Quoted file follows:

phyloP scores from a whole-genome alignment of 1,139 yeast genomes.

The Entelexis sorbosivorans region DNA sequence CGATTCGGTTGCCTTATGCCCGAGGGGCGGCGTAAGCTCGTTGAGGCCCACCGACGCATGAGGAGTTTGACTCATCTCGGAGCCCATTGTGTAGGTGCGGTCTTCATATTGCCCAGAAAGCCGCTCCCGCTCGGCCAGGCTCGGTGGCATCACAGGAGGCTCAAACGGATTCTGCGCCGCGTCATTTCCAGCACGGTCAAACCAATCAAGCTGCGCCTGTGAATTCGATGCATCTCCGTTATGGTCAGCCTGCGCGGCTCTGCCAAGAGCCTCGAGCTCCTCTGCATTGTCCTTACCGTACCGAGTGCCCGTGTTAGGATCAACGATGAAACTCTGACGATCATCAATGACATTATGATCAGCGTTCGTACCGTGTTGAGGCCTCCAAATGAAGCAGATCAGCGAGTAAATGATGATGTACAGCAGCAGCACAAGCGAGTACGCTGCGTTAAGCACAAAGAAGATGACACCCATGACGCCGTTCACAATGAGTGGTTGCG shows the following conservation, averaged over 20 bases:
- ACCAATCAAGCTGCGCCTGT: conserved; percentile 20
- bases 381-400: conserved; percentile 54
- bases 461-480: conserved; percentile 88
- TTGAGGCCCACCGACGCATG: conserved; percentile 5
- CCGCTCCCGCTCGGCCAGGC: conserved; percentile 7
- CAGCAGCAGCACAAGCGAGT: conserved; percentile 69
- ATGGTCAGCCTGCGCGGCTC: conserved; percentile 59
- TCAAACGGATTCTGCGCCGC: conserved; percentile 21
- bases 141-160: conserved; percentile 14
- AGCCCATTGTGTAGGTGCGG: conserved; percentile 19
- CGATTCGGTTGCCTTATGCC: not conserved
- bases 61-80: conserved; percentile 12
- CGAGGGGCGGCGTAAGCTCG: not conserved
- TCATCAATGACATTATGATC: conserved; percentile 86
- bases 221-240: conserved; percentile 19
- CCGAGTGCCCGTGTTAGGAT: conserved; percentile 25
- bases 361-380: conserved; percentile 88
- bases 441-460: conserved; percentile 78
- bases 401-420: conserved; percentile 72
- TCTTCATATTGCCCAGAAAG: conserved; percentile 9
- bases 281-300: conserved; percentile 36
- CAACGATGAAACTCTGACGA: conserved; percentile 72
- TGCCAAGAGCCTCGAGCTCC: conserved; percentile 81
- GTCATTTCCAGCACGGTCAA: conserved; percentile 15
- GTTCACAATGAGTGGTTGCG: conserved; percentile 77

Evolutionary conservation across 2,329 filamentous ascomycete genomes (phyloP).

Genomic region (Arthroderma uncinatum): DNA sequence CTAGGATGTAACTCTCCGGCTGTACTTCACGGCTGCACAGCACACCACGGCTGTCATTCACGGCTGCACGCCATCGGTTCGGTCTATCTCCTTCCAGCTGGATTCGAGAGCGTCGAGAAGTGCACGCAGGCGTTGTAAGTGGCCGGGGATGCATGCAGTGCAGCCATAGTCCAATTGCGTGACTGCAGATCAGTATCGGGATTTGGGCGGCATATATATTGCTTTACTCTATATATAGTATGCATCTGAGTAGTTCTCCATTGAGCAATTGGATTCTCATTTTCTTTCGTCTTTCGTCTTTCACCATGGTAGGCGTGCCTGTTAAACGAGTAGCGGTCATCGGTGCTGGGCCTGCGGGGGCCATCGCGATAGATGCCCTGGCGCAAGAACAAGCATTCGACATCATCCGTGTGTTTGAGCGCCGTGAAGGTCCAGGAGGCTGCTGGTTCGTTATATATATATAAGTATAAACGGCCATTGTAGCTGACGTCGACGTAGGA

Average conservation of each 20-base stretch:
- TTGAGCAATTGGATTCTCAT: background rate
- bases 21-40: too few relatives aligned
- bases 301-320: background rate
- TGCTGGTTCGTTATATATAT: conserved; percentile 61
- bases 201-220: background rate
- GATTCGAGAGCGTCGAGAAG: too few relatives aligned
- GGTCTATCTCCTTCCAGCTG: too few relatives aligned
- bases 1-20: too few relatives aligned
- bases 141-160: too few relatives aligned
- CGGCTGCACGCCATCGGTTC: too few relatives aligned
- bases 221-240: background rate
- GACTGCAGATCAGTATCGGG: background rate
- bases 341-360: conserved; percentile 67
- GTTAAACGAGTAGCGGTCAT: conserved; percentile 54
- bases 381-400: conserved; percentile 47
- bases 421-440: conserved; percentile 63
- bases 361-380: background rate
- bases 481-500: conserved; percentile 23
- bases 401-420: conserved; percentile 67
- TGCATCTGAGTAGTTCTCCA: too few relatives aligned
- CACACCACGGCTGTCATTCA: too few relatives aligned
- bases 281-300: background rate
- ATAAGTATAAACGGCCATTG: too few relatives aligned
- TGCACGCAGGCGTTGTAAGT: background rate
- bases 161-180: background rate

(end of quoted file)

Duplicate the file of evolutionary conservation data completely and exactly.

phyloP scores from a whole-genome alignment of 1,139 yeast genomes.

The Entelexis sorbosivorans region DNA sequence CGATTCGGTTGCCTTATGCCCGAGGGGCGGCGTAAGCTCGTTGAGGCCCACCGACGCATGAGGAGTTTGACTCATCTCGGAGCCCATTGTGTAGGTGCGGTCTTCATATTGCCCAGAAAGCCGCTCCCGCTCGGCCAGGCTCGGTGGCATCACAGGAGGCTCAAACGGATTCTGCGCCGCGTCATTTCCAGCACGGTCAAACCAATCAAGCTGCGCCTGTGAATTCGATGCATCTCCGTTATGGTCAGCCTGCGCGGCTCTGCCAAGAGCCTCGAGCTCCTCTGCATTGTCCTTACCGTACCGAGTGCCCGTGTTAGGATCAACGATGAAACTCTGACGATCATCAATGACATTATGATCAGCGTTCGTACCGTGTTGAGGCCTCCAAATGAAGCAGATCAGCGAGTAAATGATGATGTACAGCAGCAGCACAAGCGAGTACGCTGCGTTAAGCACAAAGAAGATGACACCCATGACGCCGTTCACAATGAGTGGTTGCG shows the following conservation, averaged over 20 bases:
- ACCAATCAAGCTGCGCCTGT: conserved; percentile 20
- bases 381-400: conserved; percentile 54
- bases 461-480: conserved; percentile 88
- TTGAGGCCCACCGACGCATG: conserved; percentile 5
- CCGCTCCCGCTCGGCCAGGC: conserved; percentile 7
- CAGCAGCAGCACAAGCGAGT: conserved; percentile 69
- ATGGTCAGCCTGCGCGGCTC: conserved; percentile 59
- TCAAACGGATTCTGCGCCGC: conserved; percentile 21
- bases 141-160: conserved; percentile 14
- AGCCCATTGTGTAGGTGCGG: conserved; percentile 19
- CGATTCGGTTGCCTTATGCC: not conserved
- bases 61-80: conserved; percentile 12
- CGAGGGGCGGCGTAAGCTCG: not conserved
- TCATCAATGACATTATGATC: conserved; percentile 86
- bases 221-240: conserved; percentile 19
- CCGAGTGCCCGTGTTAGGAT: conserved; percentile 25
- bases 361-380: conserved; percentile 88
- bases 441-460: conserved; percentile 78
- bases 401-420: conserved; percentile 72
- TCTTCATATTGCCCAGAAAG: conserved; percentile 9
- bases 281-300: conserved; percentile 36
- CAACGATGAAACTCTGACGA: conserved; percentile 72
- TGCCAAGAGCCTCGAGCTCC: conserved; percentile 81
- GTCATTTCCAGCACGGTCAA: conserved; percentile 15
- GTTCACAATGAGTGGTTGCG: conserved; percentile 77

Evolutionary conservation across 2,329 filamentous ascomycete genomes (phyloP).

Genomic region (Arthroderma uncinatum): DNA sequence CTAGGATGTAACTCTCCGGCTGTACTTCACGGCTGCACAGCACACCACGGCTGTCATTCACGGCTGCACGCCATCGGTTCGGTCTATCTCCTTCCAGCTGGATTCGAGAGCGTCGAGAAGTGCACGCAGGCGTTGTAAGTGGCCGGGGATGCATGCAGTGCAGCCATAGTCCAATTGCGTGACTGCAGATCAGTATCGGGATTTGGGCGGCATATATATTGCTTTACTCTATATATAGTATGCATCTGAGTAGTTCTCCATTGAGCAATTGGATTCTCATTTTCTTTCGTCTTTCGTCTTTCACCATGGTAGGCGTGCCTGTTAAACGAGTAGCGGTCATCGGTGCTGGGCCTGCGGGGGCCATCGCGATAGATGCCCTGGCGCAAGAACAAGCATTCGACATCATCCGTGTGTTTGAGCGCCGTGAAGGTCCAGGAGGCTGCTGGTTCGTTATATATATATAAGTATAAACGGCCATTGTAGCTGACGTCGACGTAGGA

Average conservation of each 20-base stretch:
- TTGAGCAATTGGATTCTCAT: background rate
- bases 21-40: too few relatives aligned
- bases 301-320: background rate
- TGCTGGTTCGTTATATATAT: conserved; percentile 61
- bases 201-220: background rate
- GATTCGAGAGCGTCGAGAAG: too few relatives aligned
- GGTCTATCTCCTTCCAGCTG: too few relatives aligned
- bases 1-20: too few relatives aligned
- bases 141-160: too few relatives aligned
- CGGCTGCACGCCATCGGTTC: too few relatives aligned
- bases 221-240: background rate
- GACTGCAGATCAGTATCGGG: background rate
- bases 341-360: conserved; percentile 67
- GTTAAACGAGTAGCGGTCAT: conserved; percentile 54
- bases 381-400: conserved; percentile 47
- bases 421-440: conserved; percentile 63
- bases 361-380: background rate
- bases 481-500: conserved; percentile 23
- bases 401-420: conserved; percentile 67
- TGCATCTGAGTAGTTCTCCA: too few relatives aligned
- CACACCACGGCTGTCATTCA: too few relatives aligned
- bases 281-300: background rate
- ATAAGTATAAACGGCCATTG: too few relatives aligned
- TGCACGCAGGCGTTGTAAGT: background rate
- bases 161-180: background rate